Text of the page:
Skip links

You again? The stigma of addiction I experienced firsthand.

“Why can’t you just stop using?”

“You relapsed again?”

“When are you going to get it together?”

Stigma is defined as “a mark of disgrace or infamy.” The stigma of addiction – or the mark of disgrace or infamy associated with this brain disease – stems from negative attitudes towards people coping with substance use disorders. This discrimination comes from institutions, like treatment centers and hospitals as well as from family, friends and the general public who openly express their negative attitudes, thoughts and actions towards people living with the disease of addiction.

All three of the aforementioned judgment statements not only contribute to the stigma of addiction but help to fuel the crisis of addiction itself. These statements were made towards me while I was in the darkest moments of my active addiction. As I attempted to hold on to hope and envision better days for myself, I was often made to believe that I was a moral failure, that I was morally bankrupt and weak, and that there was something innately flawed about me. Stigma unleashed its power during times I sought help: being called a “junkie” as I sat across from a counselor who I knew had already formed his opinion about me; seeing the look in a healthcare provider’s eye when I would enter the same treatment program for the second, third, and fifth time. “You again?” they would ask, as if to say, “How much longer are you going to keep doing this?” While much of the stigma I have experienced came from healthcare professionals, much of the time many of these thoughts and beliefs mirror those of the general public.

But not at The Center for Great Expectations.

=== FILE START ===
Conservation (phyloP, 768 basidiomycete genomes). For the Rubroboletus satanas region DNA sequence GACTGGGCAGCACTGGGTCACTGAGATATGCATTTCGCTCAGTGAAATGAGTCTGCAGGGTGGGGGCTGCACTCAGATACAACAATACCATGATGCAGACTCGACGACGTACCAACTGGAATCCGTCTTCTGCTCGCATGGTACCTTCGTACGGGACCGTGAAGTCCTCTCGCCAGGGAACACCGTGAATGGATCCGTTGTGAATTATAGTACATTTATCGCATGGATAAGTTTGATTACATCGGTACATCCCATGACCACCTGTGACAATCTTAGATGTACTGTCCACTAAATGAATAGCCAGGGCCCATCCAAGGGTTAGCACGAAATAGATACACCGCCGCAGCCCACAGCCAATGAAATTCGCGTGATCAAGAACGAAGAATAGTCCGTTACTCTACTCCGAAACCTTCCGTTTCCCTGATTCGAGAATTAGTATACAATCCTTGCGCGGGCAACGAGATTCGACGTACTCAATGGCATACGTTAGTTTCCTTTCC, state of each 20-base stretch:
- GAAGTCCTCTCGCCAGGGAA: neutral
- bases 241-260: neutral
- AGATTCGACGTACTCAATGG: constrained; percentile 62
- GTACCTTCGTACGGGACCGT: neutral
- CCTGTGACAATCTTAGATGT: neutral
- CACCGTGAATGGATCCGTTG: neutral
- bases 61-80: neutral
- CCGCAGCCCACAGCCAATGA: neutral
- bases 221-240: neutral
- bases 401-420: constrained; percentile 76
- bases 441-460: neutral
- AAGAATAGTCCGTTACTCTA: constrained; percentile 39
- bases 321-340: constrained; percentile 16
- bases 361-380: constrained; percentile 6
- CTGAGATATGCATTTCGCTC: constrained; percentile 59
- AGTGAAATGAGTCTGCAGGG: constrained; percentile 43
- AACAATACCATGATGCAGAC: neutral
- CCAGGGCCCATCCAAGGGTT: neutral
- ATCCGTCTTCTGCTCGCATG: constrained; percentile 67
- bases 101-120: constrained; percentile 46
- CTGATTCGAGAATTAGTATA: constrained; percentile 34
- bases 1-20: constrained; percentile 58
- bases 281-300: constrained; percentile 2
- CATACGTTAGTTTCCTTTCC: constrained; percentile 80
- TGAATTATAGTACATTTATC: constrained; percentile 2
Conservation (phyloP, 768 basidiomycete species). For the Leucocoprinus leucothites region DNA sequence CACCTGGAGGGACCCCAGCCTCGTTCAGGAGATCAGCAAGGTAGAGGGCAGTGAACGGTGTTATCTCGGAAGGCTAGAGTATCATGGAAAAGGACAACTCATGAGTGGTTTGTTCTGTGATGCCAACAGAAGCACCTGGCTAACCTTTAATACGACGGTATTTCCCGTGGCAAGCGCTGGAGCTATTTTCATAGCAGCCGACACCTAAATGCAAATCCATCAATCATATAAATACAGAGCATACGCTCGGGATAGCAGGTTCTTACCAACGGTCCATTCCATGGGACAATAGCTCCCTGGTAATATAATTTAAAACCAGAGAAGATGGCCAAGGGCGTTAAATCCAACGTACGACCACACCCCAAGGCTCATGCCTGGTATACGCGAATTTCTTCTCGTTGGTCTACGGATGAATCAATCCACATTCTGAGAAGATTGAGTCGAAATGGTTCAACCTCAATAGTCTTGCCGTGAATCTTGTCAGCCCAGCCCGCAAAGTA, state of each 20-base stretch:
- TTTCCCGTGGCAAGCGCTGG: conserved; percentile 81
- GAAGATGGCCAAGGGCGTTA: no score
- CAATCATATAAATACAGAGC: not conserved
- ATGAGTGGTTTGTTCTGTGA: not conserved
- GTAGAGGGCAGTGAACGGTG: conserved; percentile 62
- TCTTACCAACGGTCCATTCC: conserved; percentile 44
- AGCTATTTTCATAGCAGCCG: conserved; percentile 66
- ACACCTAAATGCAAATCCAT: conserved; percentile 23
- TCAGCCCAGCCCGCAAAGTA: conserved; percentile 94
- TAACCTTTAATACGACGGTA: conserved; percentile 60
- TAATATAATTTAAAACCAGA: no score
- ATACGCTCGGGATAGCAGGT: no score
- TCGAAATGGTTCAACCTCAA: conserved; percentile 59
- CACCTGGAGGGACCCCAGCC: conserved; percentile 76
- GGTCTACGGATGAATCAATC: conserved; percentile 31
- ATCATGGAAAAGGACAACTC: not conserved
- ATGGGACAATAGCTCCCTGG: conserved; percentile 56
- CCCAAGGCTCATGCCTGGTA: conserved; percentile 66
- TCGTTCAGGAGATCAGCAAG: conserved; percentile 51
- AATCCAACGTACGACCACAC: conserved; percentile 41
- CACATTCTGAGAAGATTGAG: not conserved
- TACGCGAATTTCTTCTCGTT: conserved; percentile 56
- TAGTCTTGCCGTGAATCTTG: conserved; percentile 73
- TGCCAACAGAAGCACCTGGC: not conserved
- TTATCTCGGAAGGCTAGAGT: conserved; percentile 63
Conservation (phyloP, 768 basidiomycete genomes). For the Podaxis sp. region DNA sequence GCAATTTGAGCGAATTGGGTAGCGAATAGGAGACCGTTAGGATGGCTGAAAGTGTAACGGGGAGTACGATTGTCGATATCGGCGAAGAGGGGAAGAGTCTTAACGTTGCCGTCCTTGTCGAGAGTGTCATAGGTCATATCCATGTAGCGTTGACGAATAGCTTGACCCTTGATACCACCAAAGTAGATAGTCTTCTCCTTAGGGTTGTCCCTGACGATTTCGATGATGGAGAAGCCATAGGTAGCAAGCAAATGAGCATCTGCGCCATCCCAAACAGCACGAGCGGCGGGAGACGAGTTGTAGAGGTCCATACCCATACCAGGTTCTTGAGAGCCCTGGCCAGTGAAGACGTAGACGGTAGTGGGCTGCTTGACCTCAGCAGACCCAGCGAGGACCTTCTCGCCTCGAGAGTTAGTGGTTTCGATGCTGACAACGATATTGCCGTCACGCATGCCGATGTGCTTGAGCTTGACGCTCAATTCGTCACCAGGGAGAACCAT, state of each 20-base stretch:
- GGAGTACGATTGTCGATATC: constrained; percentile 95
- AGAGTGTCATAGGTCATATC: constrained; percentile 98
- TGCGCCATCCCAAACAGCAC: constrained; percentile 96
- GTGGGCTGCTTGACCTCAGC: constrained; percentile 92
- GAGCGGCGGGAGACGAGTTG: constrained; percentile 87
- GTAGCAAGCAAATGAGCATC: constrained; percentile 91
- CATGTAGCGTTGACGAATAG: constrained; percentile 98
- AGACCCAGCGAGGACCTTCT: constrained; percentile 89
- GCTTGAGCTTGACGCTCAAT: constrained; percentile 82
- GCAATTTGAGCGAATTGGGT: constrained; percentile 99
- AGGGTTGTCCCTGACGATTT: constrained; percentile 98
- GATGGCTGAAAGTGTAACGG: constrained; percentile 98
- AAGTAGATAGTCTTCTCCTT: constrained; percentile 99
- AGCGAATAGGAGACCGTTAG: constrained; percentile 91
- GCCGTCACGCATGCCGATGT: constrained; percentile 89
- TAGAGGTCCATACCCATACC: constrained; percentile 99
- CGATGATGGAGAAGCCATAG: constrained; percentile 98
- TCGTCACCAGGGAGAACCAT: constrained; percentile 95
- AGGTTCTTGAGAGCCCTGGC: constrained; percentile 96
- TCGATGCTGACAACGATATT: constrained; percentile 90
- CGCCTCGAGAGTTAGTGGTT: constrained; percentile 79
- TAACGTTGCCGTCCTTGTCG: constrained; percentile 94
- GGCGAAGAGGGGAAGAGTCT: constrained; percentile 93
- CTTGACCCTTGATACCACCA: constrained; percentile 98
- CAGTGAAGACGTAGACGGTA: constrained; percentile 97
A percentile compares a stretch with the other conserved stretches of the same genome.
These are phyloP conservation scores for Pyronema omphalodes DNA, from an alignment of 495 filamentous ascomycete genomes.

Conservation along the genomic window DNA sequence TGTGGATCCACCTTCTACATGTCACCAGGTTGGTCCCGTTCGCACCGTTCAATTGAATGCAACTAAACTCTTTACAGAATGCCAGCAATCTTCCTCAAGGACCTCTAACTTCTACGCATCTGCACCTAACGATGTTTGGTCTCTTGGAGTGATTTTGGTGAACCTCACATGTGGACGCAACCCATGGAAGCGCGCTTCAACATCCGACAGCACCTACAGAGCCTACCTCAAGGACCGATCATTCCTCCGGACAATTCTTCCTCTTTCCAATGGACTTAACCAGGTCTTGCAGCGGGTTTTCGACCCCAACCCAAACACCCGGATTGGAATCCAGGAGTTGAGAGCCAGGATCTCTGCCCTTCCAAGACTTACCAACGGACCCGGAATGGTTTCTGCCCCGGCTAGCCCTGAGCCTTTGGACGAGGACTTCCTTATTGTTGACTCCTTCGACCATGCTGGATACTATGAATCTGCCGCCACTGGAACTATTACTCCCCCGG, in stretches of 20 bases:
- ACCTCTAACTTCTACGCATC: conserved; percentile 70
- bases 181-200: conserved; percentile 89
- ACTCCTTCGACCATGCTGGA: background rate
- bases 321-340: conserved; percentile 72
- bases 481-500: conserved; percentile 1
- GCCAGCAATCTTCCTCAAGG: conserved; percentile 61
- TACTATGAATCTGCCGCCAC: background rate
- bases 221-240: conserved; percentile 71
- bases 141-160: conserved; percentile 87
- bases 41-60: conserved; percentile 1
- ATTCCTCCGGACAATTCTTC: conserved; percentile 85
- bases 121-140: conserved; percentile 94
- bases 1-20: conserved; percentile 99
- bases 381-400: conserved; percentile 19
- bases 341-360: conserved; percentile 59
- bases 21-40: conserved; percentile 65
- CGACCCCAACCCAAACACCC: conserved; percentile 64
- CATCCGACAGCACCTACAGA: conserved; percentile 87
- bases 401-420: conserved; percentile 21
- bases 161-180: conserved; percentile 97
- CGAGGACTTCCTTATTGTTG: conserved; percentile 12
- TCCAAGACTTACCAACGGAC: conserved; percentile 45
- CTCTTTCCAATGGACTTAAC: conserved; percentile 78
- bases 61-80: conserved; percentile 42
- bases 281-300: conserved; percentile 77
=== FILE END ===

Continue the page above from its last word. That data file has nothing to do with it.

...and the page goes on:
At The Center for Great Expectations, we do it differently. We don’t just “treat” addiction. We treat anxiety, depression, loneliness, fear, and despair. We treat the wound. We understand that drugs and alcohol are the band-aid, therefore we treat the bullet hole. The trauma.
Here, we do not subscribe to the idea that addiction is a result of one’s moral failing or one’s poor personal choices. We do not believe that people struggling with substance use are innately flawed or believe that they lack a moral compass. We know that stigma is a barrier to effective treatment. We challenge that stigma and the stereotypes associated with addiction by holding space for the woman who walks through our doors holding her infant in her arms as she looks ahead towards the wall in our main lobby. “Welcome to Recovery” the sign reads. She begins her journey while keeping hope alive, not just for herself, but for her child, as she learns to trust that here, there is a seat for her – one that she does not have to fight for – one that she has earned.

Because here, at The Center for Great Expectations, we believe – we know – that recovery is possible.